What Causes Brown Spots on Cannabis Leaves?

What Causes Brown Spots on Cannabis Leaves?

We’ve discussed how to develop and when to harvest, as well as dry and wet trimming techniques and best practices. You’ve planted your garden and are monitoring it quite closely, but you see something odd. What do you do now? Looking to try something new? Check out this.

Symptoms Of Cannabis Deficiencies

Many problems in the garden can be traced to three essential elements: the environment, nutrition, and water. Any variation or irregularity in these factors may have a significant influence on your plants’ health. Cannabis deficiencies can manifest themselves on leaves and the plant in a variety of ways, depending on the circumstances.

These symptoms can include:

  • Brown or dark spots on the leaves
  • Leaves that appear to have “blisters” and/or look glossy
  • Leaves turning yellow
  • Red or pink coloring on the leaves
  • Edges of leaves pointing up
  • Leaves falling off
  • Burnt tips
  • White powdery patches
  • Wilting plants
  • Etc

The first step in dealing with cannabis deficiencies is to detect them early. The sooner you detect a problem in your garden, the more likely it is that you will be able to remedy it and recover your plant(s).

Causes of Leaf Issues

A cannabis deficiency can develop as a result of stress and go away on its own after the stress has passed. However, certain circumstances may cause a deficit owing to incorrect care or environmental factors. pH imbalances, overwatering plants, and/or nutritional shortages are all possible causes.

Low PH

The Number 1 reason growers see brown marks is because the pH at the roots is too low (typically below 6).

Low pH at the roots was to blame for the following problems. If you don’t use a PH Up solution to correct the problem, some growers may naturally have low pH (acidic) water, which might cause these symptoms. Because certain ingredients or soil can lower the pH level, it’s a good idea to check it even if your water is perfect in terms of chemistry.

When you use a lot of PH Down solution (for example, to bring very high-pH tap water down), these symptoms are likely. Over time, if you use “natural” PH Down like as citric crystals, this might happen.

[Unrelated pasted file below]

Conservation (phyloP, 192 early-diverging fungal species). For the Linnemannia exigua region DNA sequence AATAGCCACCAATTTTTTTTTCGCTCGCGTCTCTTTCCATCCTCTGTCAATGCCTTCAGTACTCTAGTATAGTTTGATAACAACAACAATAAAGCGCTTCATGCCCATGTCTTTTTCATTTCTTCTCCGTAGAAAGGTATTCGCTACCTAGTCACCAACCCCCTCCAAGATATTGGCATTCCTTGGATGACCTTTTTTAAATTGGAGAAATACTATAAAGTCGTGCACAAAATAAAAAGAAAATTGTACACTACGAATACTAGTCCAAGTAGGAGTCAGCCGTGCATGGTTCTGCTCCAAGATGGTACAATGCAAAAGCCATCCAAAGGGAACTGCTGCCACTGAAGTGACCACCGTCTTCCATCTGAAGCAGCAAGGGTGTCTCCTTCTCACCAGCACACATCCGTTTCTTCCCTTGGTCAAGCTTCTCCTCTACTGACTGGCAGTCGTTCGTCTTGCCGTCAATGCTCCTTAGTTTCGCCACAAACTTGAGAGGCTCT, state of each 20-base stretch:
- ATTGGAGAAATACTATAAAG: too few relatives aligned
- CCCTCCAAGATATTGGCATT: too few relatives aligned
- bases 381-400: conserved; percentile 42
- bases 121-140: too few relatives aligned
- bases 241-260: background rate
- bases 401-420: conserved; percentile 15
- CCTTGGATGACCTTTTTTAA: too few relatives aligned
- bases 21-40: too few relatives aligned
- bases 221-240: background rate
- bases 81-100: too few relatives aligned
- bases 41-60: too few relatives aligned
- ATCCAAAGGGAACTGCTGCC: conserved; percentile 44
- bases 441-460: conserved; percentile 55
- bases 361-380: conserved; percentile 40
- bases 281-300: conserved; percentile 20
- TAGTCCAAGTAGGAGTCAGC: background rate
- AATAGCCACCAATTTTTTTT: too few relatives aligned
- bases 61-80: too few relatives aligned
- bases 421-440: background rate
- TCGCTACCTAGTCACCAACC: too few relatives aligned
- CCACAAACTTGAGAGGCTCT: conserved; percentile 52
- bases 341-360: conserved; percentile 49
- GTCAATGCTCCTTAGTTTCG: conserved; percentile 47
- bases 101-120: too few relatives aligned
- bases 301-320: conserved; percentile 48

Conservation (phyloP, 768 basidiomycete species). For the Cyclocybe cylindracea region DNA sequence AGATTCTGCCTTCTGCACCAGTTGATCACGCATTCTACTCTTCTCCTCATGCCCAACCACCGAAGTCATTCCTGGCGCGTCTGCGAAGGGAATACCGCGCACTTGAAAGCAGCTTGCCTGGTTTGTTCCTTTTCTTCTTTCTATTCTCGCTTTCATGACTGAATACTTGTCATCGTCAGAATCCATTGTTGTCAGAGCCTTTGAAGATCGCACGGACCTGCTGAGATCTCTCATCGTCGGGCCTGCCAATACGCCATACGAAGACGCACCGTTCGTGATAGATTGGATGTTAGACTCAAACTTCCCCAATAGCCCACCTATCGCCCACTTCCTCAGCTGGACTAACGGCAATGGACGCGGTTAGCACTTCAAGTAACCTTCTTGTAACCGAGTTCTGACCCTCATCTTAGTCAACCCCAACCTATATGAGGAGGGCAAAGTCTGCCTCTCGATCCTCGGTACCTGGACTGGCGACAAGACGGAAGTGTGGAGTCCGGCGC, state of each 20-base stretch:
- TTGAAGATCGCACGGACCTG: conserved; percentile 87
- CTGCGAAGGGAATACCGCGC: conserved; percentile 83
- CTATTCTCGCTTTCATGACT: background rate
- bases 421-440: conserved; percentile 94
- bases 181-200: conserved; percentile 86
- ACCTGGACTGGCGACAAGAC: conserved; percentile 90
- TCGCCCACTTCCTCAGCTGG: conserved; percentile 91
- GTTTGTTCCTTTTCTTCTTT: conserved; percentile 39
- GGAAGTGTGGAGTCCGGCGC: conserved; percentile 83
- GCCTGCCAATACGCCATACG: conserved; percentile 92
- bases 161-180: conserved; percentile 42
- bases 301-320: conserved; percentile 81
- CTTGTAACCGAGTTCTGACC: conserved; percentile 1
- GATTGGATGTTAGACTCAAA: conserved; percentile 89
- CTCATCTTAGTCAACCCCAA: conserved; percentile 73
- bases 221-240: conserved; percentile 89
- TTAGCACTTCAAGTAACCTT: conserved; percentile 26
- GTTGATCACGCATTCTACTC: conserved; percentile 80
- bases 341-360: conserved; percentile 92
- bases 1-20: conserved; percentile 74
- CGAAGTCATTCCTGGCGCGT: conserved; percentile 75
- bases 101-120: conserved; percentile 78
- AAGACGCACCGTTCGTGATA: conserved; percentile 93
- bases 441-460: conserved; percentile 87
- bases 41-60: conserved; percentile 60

If you’re not sure if your runoff water is acidic, test its pH. If the water coming out of the bottom of the pot has a significantly lower pH than the water you poured in, it’s a sign that there’s a problem with the roots’ pH.

In this course, you’ll learn how to test and adjust the pH in your garden. This is a fantastic practice to get into since it not only prevents nutritional issues but also might boost plant growth and production by maintaining the proper pH.

Light Burn

Our tomatoes, peppers, and squash were performing wonderfully until we added the two “UFO” design LED grow lights at the top. We wanted to increase harvests by increasing the amount of light in flowering. The maker of these LEDs advised that you may keep them just inches away from the plants.

We had an issue with these cannabis plants for a few days until we added two new LED grow panels on top of the fluorescent lights we were using. We started to notice brown and yellow leaves near the top of the plants. The plants appeared like this several weeks later. We had no clue why it was happening. It must be a nutrient deficiency, we figured.

After I noticed the yellow and brown marks, it became clear to me that the problem was light burn from the grow lights being too close, especially because the discoloration happened right after I installed the two new LED grow lights. Unfortunately, I didn’t make that connection at first. This inexplicable issue plagued me for a second growth cycle. Because I couldn’t figure out what was causing the discolouration, I almost wanted to give up cultivating. Then it hit me: The extreme light from the LED panels was to blame.

All I had to do was move the lights further away. Here’s another illustration of light burn. Look how the symptoms appear toward the top of the plant, but not always on the topmost leaves.

The majority of light damage is caused by LEDs, since they can be kept close without generating much heat. However, under any strong grow light, you may get light burn. While we’re on the subject of light stress, I’d merely mention that yellow leaf tips are another typical indicator of too much lighting (particularly with specific grow lights).

Brown patterns on the leaves are an indication that your grow light is too close. If you see this combined with brown markings, move your grow light farther away to see if the symptoms stop spreading.

Fortunately, the most difficult part of light burn is recognizing it for what it is. Once you’ve made the connection, simply raising your grow light a few inches should do it. I hope you don’t have to go through what I did and spend months wondering why your symptoms are happening.


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